ChromatographyChromatography is the separation of a material (in this case, ink) into its component parts (in this case, the colors that make up the ink) by using a solution in which it dissolves (such as rubbing alcohol) on a medium in which different colors move at different rates (here, a coffee filter).
Basically: Different brands of pen will use different types of ink, which are all *slightly* different shades of blue. Perhaps one pen is a little more green, and another is a bit more purple, but it's hard to tell by looking right at the ink. What to do? Separate the ink into its component colors! Every pen will have a different pattern, and you'll be able to see which pen wrote the note.
I started by telling a very sad story: SOMEONE has stolen Miss Kat's chocolate! They left a note saying, "sorry!" but didn't sign it. How can we figure out whodunnit?
Well, I just so happen to have collected the favorite pen of three of my coworkers. I've already used chromatography to analyze the ink in the note - now we have to analyze the ink in the pens to see which pen wrote the note (and therefore which person ate my chocolate).
You Will Need
- At least 3 pens of the same color, in different brands (I used blue pens, because it was easier to see the color differences in blue than black ink)
- Coffee filters
- Rubbing alcohol
- Clear plastic cups
- Pencils and small binder clips
|Step 3: My guilty party.|
1. Cut the coffee filters into rectangles, roughly 1" wide and 3" long. You will need 3 rectangles per participants, plus extras in case anyone messes up.
2. Label the pens, so we can keep track of which pen makes which mark. I labeled mine with the names of coworkers (with their consent), but using A, B, and C, or 1, 2, and 3 would work just fine.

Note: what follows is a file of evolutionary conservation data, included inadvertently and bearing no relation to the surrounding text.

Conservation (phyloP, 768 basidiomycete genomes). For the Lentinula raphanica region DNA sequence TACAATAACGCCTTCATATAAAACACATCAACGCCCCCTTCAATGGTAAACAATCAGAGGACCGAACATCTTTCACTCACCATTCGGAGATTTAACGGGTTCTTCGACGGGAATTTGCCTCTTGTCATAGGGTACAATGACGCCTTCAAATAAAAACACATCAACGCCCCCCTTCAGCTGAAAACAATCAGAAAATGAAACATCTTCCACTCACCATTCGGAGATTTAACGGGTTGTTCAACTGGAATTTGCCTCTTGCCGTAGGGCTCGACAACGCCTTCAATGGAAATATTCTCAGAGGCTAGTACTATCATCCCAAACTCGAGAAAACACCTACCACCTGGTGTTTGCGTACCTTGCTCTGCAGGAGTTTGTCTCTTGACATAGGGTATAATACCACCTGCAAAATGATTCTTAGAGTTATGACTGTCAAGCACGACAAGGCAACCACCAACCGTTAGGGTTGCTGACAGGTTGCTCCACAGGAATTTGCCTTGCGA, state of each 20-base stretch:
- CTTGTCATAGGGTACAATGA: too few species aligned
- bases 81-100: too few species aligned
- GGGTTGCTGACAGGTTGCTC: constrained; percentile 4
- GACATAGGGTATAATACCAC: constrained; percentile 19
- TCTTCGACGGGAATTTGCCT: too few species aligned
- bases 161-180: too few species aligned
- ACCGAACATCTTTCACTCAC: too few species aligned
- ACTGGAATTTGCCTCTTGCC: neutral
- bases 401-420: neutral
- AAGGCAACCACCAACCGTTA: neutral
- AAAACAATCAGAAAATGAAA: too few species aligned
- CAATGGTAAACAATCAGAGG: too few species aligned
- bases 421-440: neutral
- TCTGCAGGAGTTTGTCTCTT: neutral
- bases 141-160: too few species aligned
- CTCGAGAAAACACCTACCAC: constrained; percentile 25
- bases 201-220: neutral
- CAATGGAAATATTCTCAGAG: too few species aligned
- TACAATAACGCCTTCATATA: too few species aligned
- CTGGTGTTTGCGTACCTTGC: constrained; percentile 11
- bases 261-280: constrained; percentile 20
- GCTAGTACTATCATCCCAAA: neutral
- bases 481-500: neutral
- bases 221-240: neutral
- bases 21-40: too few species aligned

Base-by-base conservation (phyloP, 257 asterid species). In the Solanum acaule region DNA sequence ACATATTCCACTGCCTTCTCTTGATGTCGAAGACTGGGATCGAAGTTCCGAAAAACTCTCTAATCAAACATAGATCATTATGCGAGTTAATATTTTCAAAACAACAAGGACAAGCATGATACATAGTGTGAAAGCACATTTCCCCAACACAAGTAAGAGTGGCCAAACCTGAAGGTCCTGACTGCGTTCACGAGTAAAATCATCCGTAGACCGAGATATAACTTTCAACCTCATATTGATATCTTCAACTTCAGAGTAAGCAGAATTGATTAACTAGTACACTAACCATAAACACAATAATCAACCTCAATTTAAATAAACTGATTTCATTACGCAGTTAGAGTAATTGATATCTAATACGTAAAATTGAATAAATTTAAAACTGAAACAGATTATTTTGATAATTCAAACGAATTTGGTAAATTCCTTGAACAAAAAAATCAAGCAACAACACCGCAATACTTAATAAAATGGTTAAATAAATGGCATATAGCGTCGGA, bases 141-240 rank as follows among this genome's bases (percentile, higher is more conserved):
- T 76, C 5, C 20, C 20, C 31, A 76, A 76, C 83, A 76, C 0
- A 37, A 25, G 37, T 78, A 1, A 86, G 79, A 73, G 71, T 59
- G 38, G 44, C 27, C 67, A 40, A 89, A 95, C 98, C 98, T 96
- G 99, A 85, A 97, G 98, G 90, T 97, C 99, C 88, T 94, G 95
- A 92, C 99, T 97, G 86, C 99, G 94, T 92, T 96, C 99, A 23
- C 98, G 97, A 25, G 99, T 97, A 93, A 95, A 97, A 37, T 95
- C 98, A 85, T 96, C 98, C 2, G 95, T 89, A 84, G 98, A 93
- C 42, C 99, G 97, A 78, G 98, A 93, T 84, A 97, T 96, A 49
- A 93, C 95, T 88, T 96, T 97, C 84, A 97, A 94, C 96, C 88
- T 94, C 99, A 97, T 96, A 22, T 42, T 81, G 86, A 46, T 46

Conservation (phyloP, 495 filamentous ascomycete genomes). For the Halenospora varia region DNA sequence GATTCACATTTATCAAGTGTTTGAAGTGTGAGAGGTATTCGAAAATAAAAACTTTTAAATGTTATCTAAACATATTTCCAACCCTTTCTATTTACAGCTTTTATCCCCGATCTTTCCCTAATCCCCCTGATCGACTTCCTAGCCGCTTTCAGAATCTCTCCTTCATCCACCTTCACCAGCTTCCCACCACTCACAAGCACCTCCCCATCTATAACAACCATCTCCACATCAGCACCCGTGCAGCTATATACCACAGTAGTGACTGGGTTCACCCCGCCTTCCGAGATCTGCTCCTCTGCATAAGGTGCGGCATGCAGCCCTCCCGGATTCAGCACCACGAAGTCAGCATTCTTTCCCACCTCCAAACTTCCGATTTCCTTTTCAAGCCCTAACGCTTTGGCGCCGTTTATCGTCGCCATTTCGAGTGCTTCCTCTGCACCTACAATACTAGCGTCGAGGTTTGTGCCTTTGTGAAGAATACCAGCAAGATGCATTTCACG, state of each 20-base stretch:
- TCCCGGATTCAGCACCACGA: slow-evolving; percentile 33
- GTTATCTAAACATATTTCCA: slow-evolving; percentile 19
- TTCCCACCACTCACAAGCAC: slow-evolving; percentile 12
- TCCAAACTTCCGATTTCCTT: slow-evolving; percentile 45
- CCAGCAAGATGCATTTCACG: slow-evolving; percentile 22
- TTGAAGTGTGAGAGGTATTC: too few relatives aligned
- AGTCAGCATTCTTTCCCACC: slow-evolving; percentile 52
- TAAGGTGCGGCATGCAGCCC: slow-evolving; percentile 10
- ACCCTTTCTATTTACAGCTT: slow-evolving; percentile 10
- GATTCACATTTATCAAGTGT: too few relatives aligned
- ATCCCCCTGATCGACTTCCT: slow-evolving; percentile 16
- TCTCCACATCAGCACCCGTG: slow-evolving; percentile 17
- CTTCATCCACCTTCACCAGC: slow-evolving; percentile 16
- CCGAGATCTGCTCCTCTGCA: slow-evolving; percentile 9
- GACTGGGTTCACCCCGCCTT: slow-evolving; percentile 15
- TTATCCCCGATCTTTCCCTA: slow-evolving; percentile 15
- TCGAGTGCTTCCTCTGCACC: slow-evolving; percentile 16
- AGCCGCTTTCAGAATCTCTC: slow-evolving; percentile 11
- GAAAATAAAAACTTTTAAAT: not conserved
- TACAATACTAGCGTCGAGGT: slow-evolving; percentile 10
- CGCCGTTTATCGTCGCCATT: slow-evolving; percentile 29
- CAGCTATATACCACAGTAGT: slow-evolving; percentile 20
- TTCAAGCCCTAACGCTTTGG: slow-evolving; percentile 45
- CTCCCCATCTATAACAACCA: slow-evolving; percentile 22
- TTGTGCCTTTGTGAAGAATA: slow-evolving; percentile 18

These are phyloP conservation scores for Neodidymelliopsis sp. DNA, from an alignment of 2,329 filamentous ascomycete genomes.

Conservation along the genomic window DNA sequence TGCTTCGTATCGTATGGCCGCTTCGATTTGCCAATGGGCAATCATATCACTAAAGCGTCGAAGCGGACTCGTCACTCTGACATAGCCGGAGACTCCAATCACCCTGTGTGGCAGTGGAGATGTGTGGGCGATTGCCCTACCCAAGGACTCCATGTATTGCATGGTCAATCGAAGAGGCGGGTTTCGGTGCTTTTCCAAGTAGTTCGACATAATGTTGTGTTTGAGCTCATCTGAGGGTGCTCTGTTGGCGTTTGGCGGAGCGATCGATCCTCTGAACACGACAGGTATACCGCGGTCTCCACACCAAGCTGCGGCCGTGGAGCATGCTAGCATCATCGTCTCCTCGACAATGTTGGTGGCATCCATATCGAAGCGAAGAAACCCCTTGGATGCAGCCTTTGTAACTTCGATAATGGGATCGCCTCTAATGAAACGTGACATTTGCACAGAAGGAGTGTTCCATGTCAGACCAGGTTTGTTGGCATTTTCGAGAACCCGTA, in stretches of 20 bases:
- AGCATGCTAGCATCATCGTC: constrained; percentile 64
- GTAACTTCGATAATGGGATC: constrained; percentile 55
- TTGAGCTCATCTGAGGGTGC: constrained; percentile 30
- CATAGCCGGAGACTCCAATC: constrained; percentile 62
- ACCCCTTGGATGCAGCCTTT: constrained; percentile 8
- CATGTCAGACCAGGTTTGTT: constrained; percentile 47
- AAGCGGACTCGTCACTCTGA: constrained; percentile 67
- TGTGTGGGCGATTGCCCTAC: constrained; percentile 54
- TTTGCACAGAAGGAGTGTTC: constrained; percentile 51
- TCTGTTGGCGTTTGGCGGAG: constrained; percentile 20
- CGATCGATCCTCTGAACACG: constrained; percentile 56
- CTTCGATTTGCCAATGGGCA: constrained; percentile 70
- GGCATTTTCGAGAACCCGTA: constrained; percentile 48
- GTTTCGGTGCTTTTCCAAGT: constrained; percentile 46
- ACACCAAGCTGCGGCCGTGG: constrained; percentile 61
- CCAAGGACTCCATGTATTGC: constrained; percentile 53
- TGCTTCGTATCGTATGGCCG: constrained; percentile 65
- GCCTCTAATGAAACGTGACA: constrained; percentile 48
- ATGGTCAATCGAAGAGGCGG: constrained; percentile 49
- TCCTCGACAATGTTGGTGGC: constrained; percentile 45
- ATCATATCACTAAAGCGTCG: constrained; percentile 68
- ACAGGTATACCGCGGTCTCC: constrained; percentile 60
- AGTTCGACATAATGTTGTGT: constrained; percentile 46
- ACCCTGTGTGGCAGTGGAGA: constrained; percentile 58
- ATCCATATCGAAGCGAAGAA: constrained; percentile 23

3. Use chromatography to separate out the ink of one of the pens, as described below. This is your guilty party, which the scientists will all try to match the suspects' pens to.
Each participant gets one lab report, three coffee filter rectangles, three binder clips, a pencil, and a plastic cup.
Take turns using the pens to write on the coffee filters; at the top of each, write the suspect's name. About 1/2" from the bottom of the filter, draw a thick horizontal line (or, scribble with pen enough that it looks like one solid line).
Clip one binder clip to the top of each rectangle, and thread all three clips through the pencil. Add about 1/2" of rubbing alcohol to your plastic cup, and suspend your pencil and its test rectangles over the cup. The bottoms of the rectangles should reach the liquid, but the ink line should be above the liquid's surface.
Wait and watch in wonder as the ink starts to separate. It may take a good 15 minutes before your samples are done, so this is a good time to start on fingerprinting. (Of course, it starts right away, so sometimes it's hard to stop watching it...)
|See that teal stripe at the bottom?|
It was LAURA who stole my chocolate!
Once the ink has stopped separating, you can carefully remove the rectangles from the cup, and examine them to see which pen wrote the note - and therefore which coworker stole the chocolate.
NOTE: If you don't want to use rubbing alcohol, this experiment can be done with washable markers and water.
I had originally intended to use an ink pad for fingerprinting, but that can be messy, and there's an easier way.
What You Need
- 2 pieces of paper per participant
- Clear tape
What to Do
- Using your pencil, make a large dark mark on your paper.
- When you have plenty of graphite on the paper, rub your finger in the spot until it's covered.
- Then, press the sticky side of a piece of clear tape to your finger and press down.
- Remove the tape and stick it to a piece of clean paper (or, in this case, the lab report).
- Repeat for all fingers.
Then, take a look at all the whorls, arches, and loops that your fingerprints have. Do any of yours match? Do they match anyone else at the table? They shouldn't! It's a one in a million chance that someone has even one fingerprint the same as you do.
Here's the lab report I made up for Chromatography and Fingerprinting. I actually taped my Guilty sample to the "The Culprit" section of the paper and color-photocopied it before we began.